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Maple syrup producers preparing for the season ahead

It may be too early to think about a maple syrup season that’s still a few months away, but for producers of the sweet stuff now is the time to prepare for when the sap starts flowing.
To that end, the Waterloo-Wellington Ontario Maple Syrup Producers Association (WWOMSPA) holds its annual maple syrup information day next Thursday at the Woolwich Community Centre in St. Jacobs.

The event will host producers from the region, who’ll gather to discuss ways to promote the industry and the newest trends in maple syrup technology, including sap production and sanitation of sap lines.

There’s a full agenda on tap this year.

SOME LIKE IT HOT WWOMSPA president Fred Martin will be speaking about the benefits of hot packing versus cold packing at an information day to be held Jan. 12 in St. Jacobs.

There will be an update for producers on what is happening across the province and a discussion what government inspectors from the Canadian Food Inspection Agency (CFIA) have found at a few spot checks in Ontario.

“These inspectors look at the whole operation of producing syrup from the trees making the sap to the transportation to the tanks and the hygiene all along the way to the finished product,” said Robert Richmond, secretary-treasurer of WWOMSPA.

The CFIA inspectors should be able to take a bottle of syrup and trace back exactly where the syrup came from, including the tree that produced the sap. Producers need to keep proper records just incase there is something wrong with the syrup.

“Everything must be coded properly that way if there is something wrong the producer only needs to throw away the one batch. If they don’t have them coded, they would have to throw out the whole works,” said Richmond.

The main emphasis this year will be the problem the industry is facing with mould growing in bottles; a representative from the Ontario Ministry of Agriculture, Food and Rural Affairs (OMAFRA) will be discussing the best practices for producing maple syrup and keeping it free of bacteria and mould.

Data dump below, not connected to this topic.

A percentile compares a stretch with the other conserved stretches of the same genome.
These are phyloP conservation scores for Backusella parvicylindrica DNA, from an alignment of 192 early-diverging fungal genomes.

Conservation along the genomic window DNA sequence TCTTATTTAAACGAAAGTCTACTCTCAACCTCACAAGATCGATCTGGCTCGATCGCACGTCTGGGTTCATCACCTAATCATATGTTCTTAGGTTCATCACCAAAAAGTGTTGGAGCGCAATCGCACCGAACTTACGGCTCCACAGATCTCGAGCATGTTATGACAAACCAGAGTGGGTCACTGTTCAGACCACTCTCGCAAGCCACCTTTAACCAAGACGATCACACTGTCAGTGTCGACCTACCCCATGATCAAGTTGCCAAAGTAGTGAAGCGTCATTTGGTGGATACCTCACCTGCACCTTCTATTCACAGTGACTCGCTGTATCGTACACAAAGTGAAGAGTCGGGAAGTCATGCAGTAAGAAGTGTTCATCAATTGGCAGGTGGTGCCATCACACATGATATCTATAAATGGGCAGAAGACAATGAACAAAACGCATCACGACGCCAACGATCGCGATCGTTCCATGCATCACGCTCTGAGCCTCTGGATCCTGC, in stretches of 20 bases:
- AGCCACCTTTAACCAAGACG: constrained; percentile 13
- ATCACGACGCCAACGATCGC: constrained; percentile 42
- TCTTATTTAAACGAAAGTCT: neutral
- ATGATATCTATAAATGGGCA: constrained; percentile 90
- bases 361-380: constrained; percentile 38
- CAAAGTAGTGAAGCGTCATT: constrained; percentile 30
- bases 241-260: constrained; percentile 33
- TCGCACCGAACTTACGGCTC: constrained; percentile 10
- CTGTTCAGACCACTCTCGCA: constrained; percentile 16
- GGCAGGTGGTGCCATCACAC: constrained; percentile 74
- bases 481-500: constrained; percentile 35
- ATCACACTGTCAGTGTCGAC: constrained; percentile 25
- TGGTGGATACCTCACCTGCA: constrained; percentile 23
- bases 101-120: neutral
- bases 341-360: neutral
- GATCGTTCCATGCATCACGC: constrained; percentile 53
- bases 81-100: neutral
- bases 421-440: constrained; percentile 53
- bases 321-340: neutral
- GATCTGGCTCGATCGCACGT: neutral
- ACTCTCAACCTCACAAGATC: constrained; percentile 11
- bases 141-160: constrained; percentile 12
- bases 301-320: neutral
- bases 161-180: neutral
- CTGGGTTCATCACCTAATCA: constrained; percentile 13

“If a producer doesn’t bottle or package the syrup properly mould can grow inside the bottle,” said Richmond. “This happens when the hot syrup is poured into a glass container. The syrup is heated to 185 F and when it is poured into the cool glass bottle a small amount of moisture can form in the bottle and that water eventually turns into mould.”

Maple syrup should be packed hot, especially for long-term storage, and producers must take better care while packing as to avoid a possible mould problem, said Richmond.
Fred Martin, WWOMSPA’s president, will be discussing the benefits of packing hot syrup versus cold syrup, as not all producers are packing hot syrup.

“This is very important for our industry; once you hot package the product in the proper containers the storage life is much longer, which allows the general public to keep the product longer as long as it is kept in a cool area,” said Martin.

Some producers are buying lesser-quality containers, trying to save money and passing that savings on to the consumer, but the product does not last very long in the plastic jugs and these jugs can not be hot packed because they are not designed to withstand any kind of extreme heat, said Martin.

“This is about food safety for the general consumer and we should not being allowing the safety of the food to be put in jeopardy, he said, adding hot packing does cost more and the consumer does pay more for that product but it also has a longer shelf life in their cabinets and refrigerator.

The white plastic syrup containers need to be refrigerated immediately because the containers are quite porous and cannot withstand sitting on a shelf in the kitchen.
“The talk is a reminder for our own producers to step up to the plate and make sure they are sending out a topnotch product in a high quality container,” said Martin.

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